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Trump: Less Insurance, Lower Premiums  02/21 06:16

   WASHINGTON (AP) -- The Trump administration Tuesday spelled out a plan to 
lower the cost of health insurance: give consumers the option of buying less 
coverage in exchange for reduced premiums.

   The proposed regulations would expand an alternative to the comprehensive 
medical plans required under former President Barack Obama's health law. 
Individuals could buy so-called "short-term" policies for up to 12 months. But 
the coverage would omit key consumer protections and offer fewer benefits, 
making it unattractive for older people or those with health problems.

   The plans would come with a disclaimer that they don't meet the Affordable 
Care Act's safeguards, such as guaranteed coverage, ten broad classes of 
benefits, and limits on how much older adults have to pay. Insurers could also 
charge more if a consumer's medical history discloses health problems.

   Nonetheless, administration officials said they believe the short-term 
option will be welcomed by people who need an individual health insurance 
policy but don't qualify for the ACA's income-based subsidies.

   Those in this largely middle-class crowd make too much for subsidies and 
have absorbed years of price hikes. Some say they now face monthly, 
mortgage-size payments of well over $1,000 for health insurance. Then they 
usually have to pay a deductible of several thousand dollars. Research 
indicates the uninsured rate among these customers is growing.

   "If you are not subsidized, the options can be really unaffordable for 
folks," Health and Human Services Secretary Alex Azar told reporters. The 
administration estimates monthly premiums for a short-term plan could be about 
than one-third of what a comprehensive policy costs.

   Democrats swiftly branded it a return to "junk insurance," and the main 
insurance industry lobbying group said it was concerned the Trump plan could 
divide the healthy from the sick in the market and make it more expensive to 
cover those with health problems.

   Democrats say the solution is to increase government subsidies, so that more 
middle-class people will be eligible for taxpayer assistance to buy 
comprehensive coverage. The Obama administration had limited short-term plans 
to periods of no longer than three months, making them impractical for many 

   "We shouldn't be in the business of providing people with worse care," said 
Sam Berger, a former Obama aide now with the liberal Center for American 
Progress. "What we should be focusing on is finding ways of reducing the cost 
of high-quality care."

   Trump administration officials reject the notion that they're trying to 
undermine the ACA. Instead, they say they are trying to make things more 
workable for people who are not being helped by the health law.

   The administration estimates that only about 100,000 to 200,000 people will 
drop coverage they now have under the ACA and switch to cheaper short-term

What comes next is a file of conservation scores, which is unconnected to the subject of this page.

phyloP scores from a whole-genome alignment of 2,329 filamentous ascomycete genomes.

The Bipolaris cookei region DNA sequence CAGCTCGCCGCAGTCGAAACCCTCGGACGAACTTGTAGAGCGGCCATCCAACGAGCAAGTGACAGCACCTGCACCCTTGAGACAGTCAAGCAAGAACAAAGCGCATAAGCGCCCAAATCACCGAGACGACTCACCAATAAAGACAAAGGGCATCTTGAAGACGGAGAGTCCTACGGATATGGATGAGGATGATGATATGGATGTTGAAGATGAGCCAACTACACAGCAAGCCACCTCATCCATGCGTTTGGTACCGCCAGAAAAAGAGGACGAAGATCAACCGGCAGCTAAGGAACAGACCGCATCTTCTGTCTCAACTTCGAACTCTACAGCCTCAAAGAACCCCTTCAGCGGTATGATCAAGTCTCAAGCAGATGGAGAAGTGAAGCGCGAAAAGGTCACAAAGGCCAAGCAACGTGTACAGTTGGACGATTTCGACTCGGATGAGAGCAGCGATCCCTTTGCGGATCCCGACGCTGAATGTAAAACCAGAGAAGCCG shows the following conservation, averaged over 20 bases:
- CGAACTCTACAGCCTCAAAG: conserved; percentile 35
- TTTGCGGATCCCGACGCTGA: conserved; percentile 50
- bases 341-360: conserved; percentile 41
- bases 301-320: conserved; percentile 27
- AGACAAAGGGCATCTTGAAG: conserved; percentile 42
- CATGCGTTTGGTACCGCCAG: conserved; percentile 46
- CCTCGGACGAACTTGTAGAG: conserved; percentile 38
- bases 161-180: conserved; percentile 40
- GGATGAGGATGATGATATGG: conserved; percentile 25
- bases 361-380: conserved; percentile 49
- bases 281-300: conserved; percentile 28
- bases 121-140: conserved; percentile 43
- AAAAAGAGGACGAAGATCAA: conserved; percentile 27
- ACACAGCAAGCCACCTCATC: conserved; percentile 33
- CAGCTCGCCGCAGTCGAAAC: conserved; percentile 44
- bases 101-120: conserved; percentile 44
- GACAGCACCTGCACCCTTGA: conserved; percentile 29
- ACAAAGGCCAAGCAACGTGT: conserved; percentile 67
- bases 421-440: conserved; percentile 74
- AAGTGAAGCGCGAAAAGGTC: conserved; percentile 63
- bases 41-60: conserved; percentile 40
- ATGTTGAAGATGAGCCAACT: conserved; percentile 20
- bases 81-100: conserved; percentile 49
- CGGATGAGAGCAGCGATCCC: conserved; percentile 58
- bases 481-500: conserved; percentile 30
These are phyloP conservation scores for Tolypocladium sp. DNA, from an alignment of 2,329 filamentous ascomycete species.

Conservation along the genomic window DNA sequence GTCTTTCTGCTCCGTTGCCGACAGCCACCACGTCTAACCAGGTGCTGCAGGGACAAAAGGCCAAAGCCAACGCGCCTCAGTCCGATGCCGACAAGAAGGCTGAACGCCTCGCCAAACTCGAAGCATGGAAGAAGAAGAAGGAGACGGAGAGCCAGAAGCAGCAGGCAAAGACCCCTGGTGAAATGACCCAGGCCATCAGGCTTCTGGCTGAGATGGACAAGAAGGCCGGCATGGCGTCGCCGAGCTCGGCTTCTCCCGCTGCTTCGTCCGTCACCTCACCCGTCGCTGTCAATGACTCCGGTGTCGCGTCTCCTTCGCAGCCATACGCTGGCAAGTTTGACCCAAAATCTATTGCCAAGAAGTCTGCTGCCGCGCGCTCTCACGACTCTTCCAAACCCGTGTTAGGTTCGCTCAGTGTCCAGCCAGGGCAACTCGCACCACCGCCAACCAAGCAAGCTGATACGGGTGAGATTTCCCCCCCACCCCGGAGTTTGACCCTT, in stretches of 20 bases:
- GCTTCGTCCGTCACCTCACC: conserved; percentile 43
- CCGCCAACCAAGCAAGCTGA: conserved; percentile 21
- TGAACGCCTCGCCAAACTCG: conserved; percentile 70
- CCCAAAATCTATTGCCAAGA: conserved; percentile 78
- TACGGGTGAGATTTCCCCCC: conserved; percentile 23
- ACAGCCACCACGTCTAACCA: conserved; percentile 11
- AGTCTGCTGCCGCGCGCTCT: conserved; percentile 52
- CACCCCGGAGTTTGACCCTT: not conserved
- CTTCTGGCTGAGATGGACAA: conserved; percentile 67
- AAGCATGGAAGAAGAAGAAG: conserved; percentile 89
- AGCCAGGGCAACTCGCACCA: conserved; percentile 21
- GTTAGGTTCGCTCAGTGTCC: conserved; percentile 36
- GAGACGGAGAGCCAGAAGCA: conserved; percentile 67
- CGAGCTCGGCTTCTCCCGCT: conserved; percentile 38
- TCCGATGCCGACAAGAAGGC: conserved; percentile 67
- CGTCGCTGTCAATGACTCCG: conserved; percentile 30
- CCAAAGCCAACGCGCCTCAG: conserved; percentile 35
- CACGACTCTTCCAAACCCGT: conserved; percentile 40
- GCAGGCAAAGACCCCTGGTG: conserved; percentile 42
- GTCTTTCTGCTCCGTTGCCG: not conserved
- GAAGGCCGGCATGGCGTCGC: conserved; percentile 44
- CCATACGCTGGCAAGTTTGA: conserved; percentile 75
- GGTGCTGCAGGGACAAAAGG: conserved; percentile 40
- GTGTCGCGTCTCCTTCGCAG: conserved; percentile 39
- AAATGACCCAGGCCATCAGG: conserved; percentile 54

policies. They also say they expect short-term plans could attract many people 
among the estimated 28 million who remain uninsured.

   "What we see right now is that there are healthy people sitting on the 
sidelines without coverage, and this is an opportunity to provide them with 
coverage," said Seema Verma, head of the Centers for Medicare and Medicaid 
Services, which also administers the Obama-era health law.

   A government economic analysis that accompanied the proposal forecast a 
moderate increase in premiums among customers sticking with their ACA plans 
through HealthCare.gov. Because subsidies are tied to the cost of premiums, 
taxpayers would end up spending more.

   Administration officials said there's no final decision on whether consumers 
will have a legal right to renew coverage under one of the new short-term plans.

   One major health insurance company, United Healthcare, is already 
positioning itself to market short-term plans.

   But others in the industry see them as a niche product for people in life 
transitions, like being in-between jobs, moving to another state, or retiring 
before Medicare kicks in.

   "I certainly wouldn't recommend them to someone receiving a significant 
subsidy or who has ongoing health issues, but there are certain times and 
certain places where it makes sense," said Jeff Smedsrud, an insurance 
entrepreneur whose companies sell short-term plans.

   Consumer advocates say customers should read the fine print carefully to 
make sure the plan will cover their expected bills.

   The administration's proposal will be open for public comment for 60 days. 
Plans would be on the market later this year.

   However, short-term coverage won't count as qualifying coverage under the 
Obama health law for 2018.  That means consumers with such plans would legally 
be considered uninsured, putting them at risk of fines. That wouldn't be a 
problem next year, when repeal of the ACA requirement that most Americans have 
coverage takes effect.

   Tuesday's proposal follows another administration regulation that would 
allow groups to offer "association" health plans also exempt from ACA 
requirements to small businesses and sole proprietors. Having failed to repeal 
"Obamacare," Trump is now chipping away at it through regulations and waivers.

   The plan doesn't affect people with job-based coverage, still the mainstay 
for workers and their families.


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